Sunday, February 3, 2019

Sermon -- 4th Sunday after Epiphany (February 3, 2019)

Jeremiah, by Michaelangelo from
the ceiling of the Sistine Chapel


In the name + of Jesus.

     When the Lord called the prophet Jeremiah, Jeremiah had his reasons for not wanting to do it.  Jeremiah offered this excuse: “Ah, Lord GOD! Behold, I do not know how to speak, for I am only a youth.” (Jeremiah 1:6)  Now, to be fair to Jeremiah, he may have been truthful about himself.  The word “youth” simply means a young man.  He was not one of the elders of the community whose word carried weight because of his age, dignity, or experience.  And it is probably true that Jeremiah was no great orator, either.  For these reasons, Jeremiah figured he should have been excused from being God's prophet.  God was not buying it.  God knew what he was doing when he called Jeremiah.  But to alleviate Jeremiah's fears, God gave him a promise: The LORD said to me, “Do not say, ‘I am only a youth’; for to all to whom I send you, you shall go, and whatever I command you, you shall speak.  Do not be afraid of them, for I am with you to deliver you, declares the LORD.” (Jeremiah 1:7-8)  
     The Lord has not called you to be a prophet, but he has called you to be his disciple.  You are a follower of Jesus and a learner of his word.  What's more, you are also a confessor of that word.  As a confessor, you get to declare the glories of God.  As one who bears the name of Christ, you get to represent Christ before the world in your actions and especially in your words.  You get to tell others how God has loved the world, how Jesus has suffered and died for sinners, how the guilty can find forgiveness in Jesus, and that his gifts are given Sunday after Sunday at our church.  And you get to go forth boldly and say so.  A bold confession comes from a bold promise.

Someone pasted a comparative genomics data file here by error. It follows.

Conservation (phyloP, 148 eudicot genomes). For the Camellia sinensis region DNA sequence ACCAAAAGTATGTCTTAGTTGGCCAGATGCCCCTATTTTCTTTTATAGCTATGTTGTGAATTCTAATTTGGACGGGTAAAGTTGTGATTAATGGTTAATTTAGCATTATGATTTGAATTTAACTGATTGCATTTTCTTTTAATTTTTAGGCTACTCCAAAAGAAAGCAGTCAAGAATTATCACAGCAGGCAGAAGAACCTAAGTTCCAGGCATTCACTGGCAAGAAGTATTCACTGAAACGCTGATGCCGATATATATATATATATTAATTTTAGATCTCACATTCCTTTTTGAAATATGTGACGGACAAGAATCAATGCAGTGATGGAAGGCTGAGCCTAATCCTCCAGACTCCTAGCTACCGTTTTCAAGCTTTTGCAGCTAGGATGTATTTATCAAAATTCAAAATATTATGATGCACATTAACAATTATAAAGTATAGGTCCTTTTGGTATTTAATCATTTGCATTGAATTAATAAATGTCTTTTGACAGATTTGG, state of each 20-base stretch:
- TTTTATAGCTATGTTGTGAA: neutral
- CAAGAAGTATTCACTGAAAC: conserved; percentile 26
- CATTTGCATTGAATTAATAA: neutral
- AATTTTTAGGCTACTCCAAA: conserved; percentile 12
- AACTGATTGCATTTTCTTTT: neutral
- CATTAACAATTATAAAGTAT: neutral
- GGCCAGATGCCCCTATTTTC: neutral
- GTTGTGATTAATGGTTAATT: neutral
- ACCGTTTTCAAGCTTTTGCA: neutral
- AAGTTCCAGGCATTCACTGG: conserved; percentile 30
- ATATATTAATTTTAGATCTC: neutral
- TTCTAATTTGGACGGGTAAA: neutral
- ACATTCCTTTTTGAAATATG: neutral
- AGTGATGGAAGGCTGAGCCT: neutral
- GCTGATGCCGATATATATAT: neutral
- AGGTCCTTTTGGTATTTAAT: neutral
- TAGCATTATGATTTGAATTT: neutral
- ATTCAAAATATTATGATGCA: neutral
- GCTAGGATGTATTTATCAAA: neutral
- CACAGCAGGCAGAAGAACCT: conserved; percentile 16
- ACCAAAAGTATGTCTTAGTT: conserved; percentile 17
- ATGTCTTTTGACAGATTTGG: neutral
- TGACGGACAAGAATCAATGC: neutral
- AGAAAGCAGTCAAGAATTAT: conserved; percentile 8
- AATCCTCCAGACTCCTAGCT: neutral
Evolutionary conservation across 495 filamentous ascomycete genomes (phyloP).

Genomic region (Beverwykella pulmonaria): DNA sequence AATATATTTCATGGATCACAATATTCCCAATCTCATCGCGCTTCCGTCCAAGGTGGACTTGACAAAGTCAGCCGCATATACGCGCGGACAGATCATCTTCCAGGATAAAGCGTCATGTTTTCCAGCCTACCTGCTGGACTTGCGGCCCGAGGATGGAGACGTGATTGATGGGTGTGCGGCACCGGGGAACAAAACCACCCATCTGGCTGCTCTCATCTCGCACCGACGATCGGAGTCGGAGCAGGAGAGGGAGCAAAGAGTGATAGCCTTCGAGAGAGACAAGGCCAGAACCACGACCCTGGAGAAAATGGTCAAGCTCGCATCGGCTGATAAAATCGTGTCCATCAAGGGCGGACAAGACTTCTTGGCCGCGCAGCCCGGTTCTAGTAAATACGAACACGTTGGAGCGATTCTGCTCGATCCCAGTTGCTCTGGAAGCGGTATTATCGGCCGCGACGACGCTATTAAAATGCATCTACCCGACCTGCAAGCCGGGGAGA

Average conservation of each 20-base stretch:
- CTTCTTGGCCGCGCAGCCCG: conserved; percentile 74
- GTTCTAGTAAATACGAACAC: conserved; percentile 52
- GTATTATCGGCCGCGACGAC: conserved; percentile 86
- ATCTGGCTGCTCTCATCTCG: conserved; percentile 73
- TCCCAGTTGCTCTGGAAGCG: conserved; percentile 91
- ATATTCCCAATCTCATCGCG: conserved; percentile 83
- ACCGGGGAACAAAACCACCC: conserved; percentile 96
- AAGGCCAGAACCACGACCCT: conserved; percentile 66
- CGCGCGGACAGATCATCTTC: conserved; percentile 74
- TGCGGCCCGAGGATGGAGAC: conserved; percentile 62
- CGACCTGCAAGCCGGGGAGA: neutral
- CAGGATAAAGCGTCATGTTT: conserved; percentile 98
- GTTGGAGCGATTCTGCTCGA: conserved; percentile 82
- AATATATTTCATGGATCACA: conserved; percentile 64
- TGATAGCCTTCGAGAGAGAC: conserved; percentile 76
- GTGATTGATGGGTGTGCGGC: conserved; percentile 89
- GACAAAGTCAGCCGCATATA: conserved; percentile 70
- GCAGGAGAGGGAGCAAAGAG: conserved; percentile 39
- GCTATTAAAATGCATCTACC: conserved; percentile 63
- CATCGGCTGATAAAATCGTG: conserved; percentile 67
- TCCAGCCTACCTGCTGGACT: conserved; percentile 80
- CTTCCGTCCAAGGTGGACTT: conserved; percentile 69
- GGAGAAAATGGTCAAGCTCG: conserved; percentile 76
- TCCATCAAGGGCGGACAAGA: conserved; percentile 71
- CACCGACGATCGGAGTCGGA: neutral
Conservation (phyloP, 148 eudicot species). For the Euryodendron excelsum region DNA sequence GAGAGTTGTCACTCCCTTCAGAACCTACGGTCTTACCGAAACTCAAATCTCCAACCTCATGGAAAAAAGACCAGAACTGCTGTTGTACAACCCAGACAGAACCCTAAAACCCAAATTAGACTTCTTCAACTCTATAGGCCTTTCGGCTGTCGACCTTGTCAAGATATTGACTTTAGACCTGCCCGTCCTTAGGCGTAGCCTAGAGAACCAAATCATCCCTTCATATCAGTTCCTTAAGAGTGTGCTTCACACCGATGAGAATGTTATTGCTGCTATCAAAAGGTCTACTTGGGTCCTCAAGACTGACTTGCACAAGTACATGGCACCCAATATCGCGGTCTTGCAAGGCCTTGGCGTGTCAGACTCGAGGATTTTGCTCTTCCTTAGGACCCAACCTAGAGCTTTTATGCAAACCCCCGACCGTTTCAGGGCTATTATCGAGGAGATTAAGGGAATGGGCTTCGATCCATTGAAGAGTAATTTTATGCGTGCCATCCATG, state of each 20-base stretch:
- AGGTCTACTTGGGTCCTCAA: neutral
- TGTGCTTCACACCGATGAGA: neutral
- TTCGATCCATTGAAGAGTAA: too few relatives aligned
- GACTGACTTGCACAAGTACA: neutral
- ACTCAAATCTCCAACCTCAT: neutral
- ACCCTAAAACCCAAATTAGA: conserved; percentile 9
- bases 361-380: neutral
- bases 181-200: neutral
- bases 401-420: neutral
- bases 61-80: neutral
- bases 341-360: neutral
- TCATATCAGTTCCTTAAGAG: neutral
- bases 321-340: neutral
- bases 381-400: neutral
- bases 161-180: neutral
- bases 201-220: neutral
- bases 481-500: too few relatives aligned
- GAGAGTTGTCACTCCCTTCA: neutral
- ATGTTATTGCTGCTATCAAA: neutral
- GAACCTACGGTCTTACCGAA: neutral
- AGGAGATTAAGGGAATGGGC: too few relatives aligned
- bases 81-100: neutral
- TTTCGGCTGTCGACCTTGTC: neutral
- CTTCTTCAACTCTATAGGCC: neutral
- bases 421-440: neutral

Perhaps you can appreciate Jeremiah's fear and reluctance now.  We all have excuses about why we are not up to the task of confessing our faith to others.  Perhaps you are afraid that people will mock you for going to church or believing the Bible.  Perhaps you do not feel like you have mastered the Bible enough to talk about it with others.  Maybe you wonder, “What if I screw it up?”  Perhaps you feel it is someone else's job.  God is not buying it.  God knew what he was doing when he redeemed you and brought you into his kingdom.  God revealed his promises to you and planted the faith in your heart to believe his promises and to receive his benefits.  He calls you not just to think of his promises, but also to boldly confess them.  A bold confession comes from a bold promise.
     Satan is a master at handing us excuses.  And in our laziness, we believe them.  Consider the Psalm we sang this morning.  Psalm 78 begins, “Give ear, O my people, to my teaching; incline your ears to the words of my mouth!  I will open my mouth in a parable; I will utter dark sayings from of old, things that we have heard and known, that our fathers have told us.  We will not hide them from their children, but tell to the coming generation the glorious deeds of the LORD, and his might, and the wonders that he has done.” (Psalm 78:1-4)  This bold confession begins with our own families.  We talk about the Lord's promises as we walk along the road and when we sit at home, in our coming and going, when we get up and when we go to bed.  How else will our children believe that these things matter?  And while we confess bold promises, confessing these things to our children is as easy as it gets.
     Sadly, it does not often get done.  Satan gives us excuses not to do this, and we buy them.  On more than one occasion, I have warned parents, “Did you know that you are raising your children to not be Christians?”  Naturally, they were appalled by that question.  They had a knowledge of who Jesus is.  They put up a tree and celebrate Christmas.  “But,” I highlighted, “you never come to church.  You are training your children that Sunday mornings are not for Jesus.  If you don't bring them to church when you are completely in charge of them, what are the odds that they will go to church on their own when they are older?”  In theory, they knew that was true.  But Satan gave excuses.  Children were happier doing other things.  And the parents favored the children's happiness over their salvation.